Quantcast Section 2. Factors to Consider

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Section 2. FACTORS TO CONSIDER
1.2.1 STRUCTURAL PROPERTIES OF WOOD. In appraising the
structural value of old lumber, the three principal things to consider are species.
quality. and condition. While identification of these items is not expected from
this inspection. an understanding of how they influence structural properties may
be useful.
1.2.1-A SPECIES.  If a strength value is to be assigned. the species must
be identified. This can often be done from visual examination. while in other
instances it may require a microscopic examination by a trained specialist.
1.2.1-B QUALITY. Within a species, a high-quality piece may have twice
the strength of a low-quality piece of comparable size. The principal features
affecting the strength of lumber are knots, cross grain. and checks or splits.
The effect of a knot depends on its size and location together with the type
of strength property being considered. The strength reducing effect is generally
in direct proportion to the portion of the cross section occupied by the knot or
to the portion of the width of the surface in which the knot appears. Knots near
the bottom edges of members loaded in bending have about twice the strength-
reducing effect of those located elsewhere. Knots near the ends of beams have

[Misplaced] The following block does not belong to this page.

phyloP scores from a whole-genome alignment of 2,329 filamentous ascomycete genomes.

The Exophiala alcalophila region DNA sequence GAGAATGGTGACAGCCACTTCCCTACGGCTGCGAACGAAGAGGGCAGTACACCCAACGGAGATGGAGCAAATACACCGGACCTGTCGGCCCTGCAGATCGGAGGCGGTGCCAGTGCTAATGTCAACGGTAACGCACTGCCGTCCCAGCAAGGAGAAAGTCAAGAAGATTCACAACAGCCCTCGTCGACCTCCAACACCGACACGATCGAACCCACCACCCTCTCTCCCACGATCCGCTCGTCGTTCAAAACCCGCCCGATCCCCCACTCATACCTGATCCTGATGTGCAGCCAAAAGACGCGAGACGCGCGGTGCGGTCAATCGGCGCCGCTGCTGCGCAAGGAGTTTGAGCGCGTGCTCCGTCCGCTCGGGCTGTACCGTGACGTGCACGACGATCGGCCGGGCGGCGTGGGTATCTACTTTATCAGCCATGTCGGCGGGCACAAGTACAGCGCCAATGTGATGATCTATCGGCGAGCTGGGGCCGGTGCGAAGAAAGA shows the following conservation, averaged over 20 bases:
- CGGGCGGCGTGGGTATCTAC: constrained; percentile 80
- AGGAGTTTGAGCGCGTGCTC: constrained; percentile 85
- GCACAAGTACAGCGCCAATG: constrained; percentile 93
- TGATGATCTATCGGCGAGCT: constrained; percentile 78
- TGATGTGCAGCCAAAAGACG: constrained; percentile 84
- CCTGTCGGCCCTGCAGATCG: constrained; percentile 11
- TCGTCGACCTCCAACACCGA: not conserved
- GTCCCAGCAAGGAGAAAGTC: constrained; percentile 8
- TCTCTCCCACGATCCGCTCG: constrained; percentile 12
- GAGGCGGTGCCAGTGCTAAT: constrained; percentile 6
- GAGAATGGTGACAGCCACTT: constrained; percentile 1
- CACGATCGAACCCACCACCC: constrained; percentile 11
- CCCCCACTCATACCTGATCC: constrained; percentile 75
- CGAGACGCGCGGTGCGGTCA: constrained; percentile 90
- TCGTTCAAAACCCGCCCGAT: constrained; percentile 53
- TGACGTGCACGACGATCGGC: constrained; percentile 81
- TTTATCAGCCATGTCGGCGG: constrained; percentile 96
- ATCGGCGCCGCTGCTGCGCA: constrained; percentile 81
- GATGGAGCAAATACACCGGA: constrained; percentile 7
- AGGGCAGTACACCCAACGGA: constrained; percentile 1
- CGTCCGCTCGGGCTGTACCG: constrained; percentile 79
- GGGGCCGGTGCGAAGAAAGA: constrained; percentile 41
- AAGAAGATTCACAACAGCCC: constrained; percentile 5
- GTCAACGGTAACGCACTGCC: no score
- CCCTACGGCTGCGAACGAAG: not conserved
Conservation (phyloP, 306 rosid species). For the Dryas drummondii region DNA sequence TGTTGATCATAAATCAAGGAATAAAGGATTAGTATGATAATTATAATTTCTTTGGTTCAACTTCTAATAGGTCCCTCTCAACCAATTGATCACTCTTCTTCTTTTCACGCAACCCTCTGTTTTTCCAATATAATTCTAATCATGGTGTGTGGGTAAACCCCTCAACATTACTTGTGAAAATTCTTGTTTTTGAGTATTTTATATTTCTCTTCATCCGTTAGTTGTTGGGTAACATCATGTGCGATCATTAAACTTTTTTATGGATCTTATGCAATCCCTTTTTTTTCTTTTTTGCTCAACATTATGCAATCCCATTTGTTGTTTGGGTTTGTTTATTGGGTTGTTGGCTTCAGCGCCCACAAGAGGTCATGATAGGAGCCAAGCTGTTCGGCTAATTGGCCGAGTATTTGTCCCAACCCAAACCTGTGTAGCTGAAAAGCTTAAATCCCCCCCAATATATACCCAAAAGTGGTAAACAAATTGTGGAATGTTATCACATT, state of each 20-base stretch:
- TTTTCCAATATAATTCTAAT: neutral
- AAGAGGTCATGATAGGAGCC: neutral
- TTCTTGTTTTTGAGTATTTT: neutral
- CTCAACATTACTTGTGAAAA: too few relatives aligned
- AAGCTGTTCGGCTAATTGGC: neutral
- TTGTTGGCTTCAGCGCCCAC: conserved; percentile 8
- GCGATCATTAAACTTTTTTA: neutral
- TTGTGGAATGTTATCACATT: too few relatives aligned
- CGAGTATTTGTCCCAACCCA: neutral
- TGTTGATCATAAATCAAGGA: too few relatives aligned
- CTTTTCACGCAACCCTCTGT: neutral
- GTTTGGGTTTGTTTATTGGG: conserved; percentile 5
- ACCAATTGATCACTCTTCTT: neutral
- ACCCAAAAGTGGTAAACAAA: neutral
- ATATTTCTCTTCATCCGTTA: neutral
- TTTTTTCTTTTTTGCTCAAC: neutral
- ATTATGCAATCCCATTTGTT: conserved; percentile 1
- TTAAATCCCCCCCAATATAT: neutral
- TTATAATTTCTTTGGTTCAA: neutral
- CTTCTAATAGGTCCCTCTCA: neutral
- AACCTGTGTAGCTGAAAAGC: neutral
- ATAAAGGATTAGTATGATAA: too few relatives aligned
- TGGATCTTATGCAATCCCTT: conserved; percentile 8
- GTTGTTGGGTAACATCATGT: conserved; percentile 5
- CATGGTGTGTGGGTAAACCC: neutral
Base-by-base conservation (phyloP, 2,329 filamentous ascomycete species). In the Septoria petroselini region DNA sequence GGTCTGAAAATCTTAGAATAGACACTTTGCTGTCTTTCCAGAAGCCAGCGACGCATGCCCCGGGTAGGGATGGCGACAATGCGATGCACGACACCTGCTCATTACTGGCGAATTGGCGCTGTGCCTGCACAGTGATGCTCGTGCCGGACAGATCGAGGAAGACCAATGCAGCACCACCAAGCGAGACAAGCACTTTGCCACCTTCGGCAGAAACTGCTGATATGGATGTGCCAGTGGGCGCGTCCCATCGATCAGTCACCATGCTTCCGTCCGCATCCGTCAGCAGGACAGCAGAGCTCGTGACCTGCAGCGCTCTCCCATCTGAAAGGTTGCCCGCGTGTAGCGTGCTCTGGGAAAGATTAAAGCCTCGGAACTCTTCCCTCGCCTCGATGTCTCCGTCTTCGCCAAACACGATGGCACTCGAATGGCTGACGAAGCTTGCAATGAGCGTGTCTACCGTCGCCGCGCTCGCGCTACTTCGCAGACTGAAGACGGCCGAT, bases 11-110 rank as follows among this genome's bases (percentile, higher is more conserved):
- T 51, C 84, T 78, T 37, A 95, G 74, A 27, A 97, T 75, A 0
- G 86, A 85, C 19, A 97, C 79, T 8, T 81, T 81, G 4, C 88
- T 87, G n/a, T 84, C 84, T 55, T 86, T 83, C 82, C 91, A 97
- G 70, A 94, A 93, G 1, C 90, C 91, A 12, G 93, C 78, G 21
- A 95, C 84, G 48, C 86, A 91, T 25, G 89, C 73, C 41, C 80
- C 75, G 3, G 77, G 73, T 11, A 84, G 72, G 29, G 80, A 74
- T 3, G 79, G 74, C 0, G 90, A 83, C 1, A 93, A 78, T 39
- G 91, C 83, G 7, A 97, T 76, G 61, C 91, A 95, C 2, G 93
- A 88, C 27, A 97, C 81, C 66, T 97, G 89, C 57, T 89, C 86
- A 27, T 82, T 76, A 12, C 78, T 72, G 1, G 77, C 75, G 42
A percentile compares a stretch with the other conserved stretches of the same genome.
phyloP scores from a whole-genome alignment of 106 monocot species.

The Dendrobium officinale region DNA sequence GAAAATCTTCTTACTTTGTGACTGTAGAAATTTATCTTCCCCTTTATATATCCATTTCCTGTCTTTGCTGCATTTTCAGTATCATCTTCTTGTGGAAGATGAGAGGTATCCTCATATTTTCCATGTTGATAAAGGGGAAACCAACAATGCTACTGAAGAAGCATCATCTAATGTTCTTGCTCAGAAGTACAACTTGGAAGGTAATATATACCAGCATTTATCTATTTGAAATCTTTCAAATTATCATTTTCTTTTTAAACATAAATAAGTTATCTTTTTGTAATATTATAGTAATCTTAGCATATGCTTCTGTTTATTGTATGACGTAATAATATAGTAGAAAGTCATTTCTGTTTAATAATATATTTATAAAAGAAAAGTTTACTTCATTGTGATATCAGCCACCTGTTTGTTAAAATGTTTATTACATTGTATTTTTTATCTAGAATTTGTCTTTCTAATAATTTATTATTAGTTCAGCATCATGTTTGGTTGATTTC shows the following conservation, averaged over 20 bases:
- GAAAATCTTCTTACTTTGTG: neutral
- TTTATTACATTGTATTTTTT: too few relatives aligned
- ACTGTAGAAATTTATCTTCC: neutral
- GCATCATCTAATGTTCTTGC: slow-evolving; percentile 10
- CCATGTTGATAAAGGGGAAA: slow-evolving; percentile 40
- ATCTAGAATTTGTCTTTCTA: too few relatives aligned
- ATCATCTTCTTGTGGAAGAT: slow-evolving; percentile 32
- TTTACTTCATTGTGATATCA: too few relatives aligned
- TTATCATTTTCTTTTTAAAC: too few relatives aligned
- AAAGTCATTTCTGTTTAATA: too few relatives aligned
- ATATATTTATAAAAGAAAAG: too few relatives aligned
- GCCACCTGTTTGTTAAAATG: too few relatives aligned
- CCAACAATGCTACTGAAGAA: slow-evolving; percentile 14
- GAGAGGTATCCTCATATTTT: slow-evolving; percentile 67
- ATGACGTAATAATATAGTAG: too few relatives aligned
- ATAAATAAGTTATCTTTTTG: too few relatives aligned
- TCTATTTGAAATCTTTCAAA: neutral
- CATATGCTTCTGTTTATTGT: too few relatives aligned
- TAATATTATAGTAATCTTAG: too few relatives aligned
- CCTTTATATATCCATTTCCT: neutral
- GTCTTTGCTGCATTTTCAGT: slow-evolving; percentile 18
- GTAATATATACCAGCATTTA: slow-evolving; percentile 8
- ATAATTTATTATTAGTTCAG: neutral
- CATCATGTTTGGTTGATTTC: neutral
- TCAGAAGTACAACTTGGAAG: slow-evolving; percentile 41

little effect on the strength. Compressive strength is reduced only about half as
much as are tensile or bending strength. Knots have only a small effect on lumber
stiffness. Since the principal effects from knots are in the distorted grain around
the knot, loose knots or knotholes are generally considered to have about the
same effect on strength properties as intergrown knots of the same size. Knots
have no significant effect on bearing strength (compression perpendicular to grain)
or shear strength.
Cross grain is of two kinds, spiral or diagonal. Spiral grain is a growth
characteristic in which the wood fibers are inclined spirally around the tree instead
of parallel to the axis of the trunk. It is easily detected by the inclination of season-
ing checks with respect to the direction of length of the piece. Diagonal grain
results from sawing a crooked tree or from not sawing parallel to the bark. and
can be detected by the trace of the annual rings on a radial surface. Cross grain
is shown in Figure 1-2.
Splits or deep checks reduce the resistance of beams to longitudinal shear.
Only those appearing in the sides of beams need be considered.
1.2.1-C CONDITION. It is hard to make more than the most general
observations about condition as a factor in appraising structural members.
Broadly, if its condition is good. it can be used with working stresses near those
for new lumber of its species and grade; if its condition is not good. it should
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